The Boeing has replaced the 737NG with the MAX a while ago now. With the latter’s problems now mostly behind it, is the NG done?
It was in production for 22 years. That’s two years more than the production run of the original 737-100/200 (‘Jurassic’) series. So it was in production longer than any other 737 variant. And the MAX is unlikely to repeat this feat, making the Boeing 737NG the most popular 737 ever. For most of its lifetime, it was also the most popular single-aisle jet. So then, are we finally done with the 737 ‘Next Generation’?
Well, with the life of a single-aisle jet being 20 years or more, the answer is “obviously not”. For instance the 737 Classic series (300/400/500) is still in use today. They still carry passengers around the world, but the cargo versions are popular even in Europe and the US. Even the ‘Jurassic’ still works, in some specialized roles. However, slowly but surely, Boeing’s 737NG is replacing them all.
Cargo customers now have their pick of conversions, from Boeing (BCF) and IAI in Israel (BDSF). Boeing’s conversion is for the 737-800 only (for now). IAI offers BDSF conversions for both the -700 and the -800. These initiatives took place well before the pandemic. But events in 2020 and the liquidity of freight operators, mean that Boeing’s and other 737NG conversions sell VERY well. Statistics show that half the growth of the entire conversion market (narrow and widebody) comes from 737-800 conversions!
Beyond Conversions – Other Boeing 737NG Users
However, there is more to the Boeing 737NG’s present and future, than conversions. For one thing, the plane’s original role (passengers) will go on for a while yet. The last 737 ‘Next Generation’ delivery went to China Eastern airlines, in January 2020. However this wasn’t the last commercial NG to leave the production line in Renton. That one went to KLM, less than a month earlier. There is actually some debate on which is the last NG. The one with the highest line number went to Skymark Airlines in Japan. All of these jets are 737-800s.
But there is more. Further up we wrote that Boeing produced the 737NG for 22 years. Strictly speaking, this isn’t entirely true. That is because the NG production line in Renton is still open. The 737NG is still in production, today. An overlap in NG/MAX production was always in the plan for Boeing, but it is still going on. And it will continue, very possibly for many years to come. As you may have guessed, these NGs are military aircraft.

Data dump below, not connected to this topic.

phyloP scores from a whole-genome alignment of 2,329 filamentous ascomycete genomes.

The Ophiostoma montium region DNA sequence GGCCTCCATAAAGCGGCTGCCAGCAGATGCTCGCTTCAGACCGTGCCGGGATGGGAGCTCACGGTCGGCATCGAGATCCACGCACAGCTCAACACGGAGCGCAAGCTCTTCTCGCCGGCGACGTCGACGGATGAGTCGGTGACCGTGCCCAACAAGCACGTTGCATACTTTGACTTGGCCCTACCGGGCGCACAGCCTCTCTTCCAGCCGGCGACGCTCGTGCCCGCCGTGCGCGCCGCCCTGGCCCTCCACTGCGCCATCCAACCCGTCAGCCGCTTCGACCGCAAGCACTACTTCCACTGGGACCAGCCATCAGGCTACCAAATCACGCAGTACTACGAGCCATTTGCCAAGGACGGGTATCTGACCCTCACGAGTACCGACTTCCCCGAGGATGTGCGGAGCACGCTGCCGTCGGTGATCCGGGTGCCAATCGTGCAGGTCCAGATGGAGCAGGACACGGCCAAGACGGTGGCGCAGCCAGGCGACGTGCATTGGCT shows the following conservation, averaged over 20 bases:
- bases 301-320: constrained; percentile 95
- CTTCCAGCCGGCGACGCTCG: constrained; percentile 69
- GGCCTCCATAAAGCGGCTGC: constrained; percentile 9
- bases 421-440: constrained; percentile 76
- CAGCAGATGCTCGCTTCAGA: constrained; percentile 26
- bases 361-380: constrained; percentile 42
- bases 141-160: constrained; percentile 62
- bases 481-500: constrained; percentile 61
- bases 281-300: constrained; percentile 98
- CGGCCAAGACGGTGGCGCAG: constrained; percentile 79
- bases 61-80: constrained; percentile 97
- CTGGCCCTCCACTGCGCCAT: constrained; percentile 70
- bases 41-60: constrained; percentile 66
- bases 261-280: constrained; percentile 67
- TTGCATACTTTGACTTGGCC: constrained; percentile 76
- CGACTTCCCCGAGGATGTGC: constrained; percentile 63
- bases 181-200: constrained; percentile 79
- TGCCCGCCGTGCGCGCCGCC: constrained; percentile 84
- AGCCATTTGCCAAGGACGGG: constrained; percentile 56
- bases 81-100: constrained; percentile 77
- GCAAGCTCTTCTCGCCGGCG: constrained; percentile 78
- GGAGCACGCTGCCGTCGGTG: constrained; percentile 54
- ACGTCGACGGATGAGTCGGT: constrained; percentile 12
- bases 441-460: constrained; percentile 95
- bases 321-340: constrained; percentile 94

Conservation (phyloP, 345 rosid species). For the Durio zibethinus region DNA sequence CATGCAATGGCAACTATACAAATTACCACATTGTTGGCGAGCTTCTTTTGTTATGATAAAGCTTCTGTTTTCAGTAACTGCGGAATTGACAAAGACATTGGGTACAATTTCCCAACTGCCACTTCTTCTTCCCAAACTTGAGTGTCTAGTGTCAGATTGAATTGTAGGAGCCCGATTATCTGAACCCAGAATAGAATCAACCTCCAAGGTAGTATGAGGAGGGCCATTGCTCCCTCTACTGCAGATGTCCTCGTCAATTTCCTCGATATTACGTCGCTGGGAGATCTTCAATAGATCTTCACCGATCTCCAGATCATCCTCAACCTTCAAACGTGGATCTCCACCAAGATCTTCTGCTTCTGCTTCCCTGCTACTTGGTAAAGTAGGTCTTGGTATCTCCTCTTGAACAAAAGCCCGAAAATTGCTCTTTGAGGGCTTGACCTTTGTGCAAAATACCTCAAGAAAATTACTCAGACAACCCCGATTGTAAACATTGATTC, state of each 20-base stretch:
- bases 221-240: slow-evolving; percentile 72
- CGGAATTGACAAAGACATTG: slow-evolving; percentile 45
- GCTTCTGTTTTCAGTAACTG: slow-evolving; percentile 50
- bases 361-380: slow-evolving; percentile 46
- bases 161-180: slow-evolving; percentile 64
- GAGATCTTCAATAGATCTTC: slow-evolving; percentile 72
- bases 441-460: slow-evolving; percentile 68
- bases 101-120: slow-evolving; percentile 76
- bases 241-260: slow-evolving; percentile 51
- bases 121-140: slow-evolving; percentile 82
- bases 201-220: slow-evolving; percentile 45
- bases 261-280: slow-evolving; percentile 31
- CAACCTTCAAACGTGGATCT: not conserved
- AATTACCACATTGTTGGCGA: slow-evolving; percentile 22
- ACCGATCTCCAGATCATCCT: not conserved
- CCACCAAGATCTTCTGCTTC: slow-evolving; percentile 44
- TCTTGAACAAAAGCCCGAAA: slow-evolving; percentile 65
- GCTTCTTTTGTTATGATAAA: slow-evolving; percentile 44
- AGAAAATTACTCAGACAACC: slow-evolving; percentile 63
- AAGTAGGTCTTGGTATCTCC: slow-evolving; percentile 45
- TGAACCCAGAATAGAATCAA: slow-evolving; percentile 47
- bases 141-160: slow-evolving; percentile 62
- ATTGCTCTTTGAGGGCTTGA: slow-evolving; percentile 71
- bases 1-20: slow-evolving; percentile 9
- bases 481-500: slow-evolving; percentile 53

We previously wrote about airliner designs, that found a new role in the military. Boeing’s 737NG is one of them. It was serving various auxiliary roles, well before the NG series came to be. Some of them are simply military passenger aircraft (Boeing C-40, a 737-700C). But a couple of 737NGs, now in production, are a bit different. These are the P-8 Poseidon, and the E-7 Wedgetail. We have already made [very] short presentations of these jets. In short, the P-8 is a naval/antisubmarine aircraft, and the E-7 is an airborne radar platform.
The Boeing P-8 Poseidon And 737NG Production
The P-8 is the most prolific variant of the two. Boeing has already delivered 120 of them, for the US Navy and other customers. Currently there are orders for another 42-45 of them, but Boeing hopes to secure orders for more. In service, the aircraft replaced the Lockheed P-3 Orion. That aircraft also came from an airliner design, the L-188 Electra.
The P-8 is a 737NG, essentially a Boeing 737-800ERX (Extended Range). It has several modifications, including pylons for anti-ship missiles, and provisions for launching sonobuoys. It also has another distinction: the biggest side windows of any 737. Despite all the cool gadgets, sometimes the best way to find something out there, is with a set of eyeballs! And binoculars, possibly. So the aircraft have one giant window on each side, only a bit smaller than the over-wing exit doors!
The P-8 has been a very strong seller, since the US Navy was its first customer, replacing hundreds of old P-3 Orions. But its production is slowly winding down. It will still take a few years to make the remaining orders, however. By contrast, the other military 737NG, the Boeing E-7 Wedgetail, has had a shorter production run. But this could be about to change.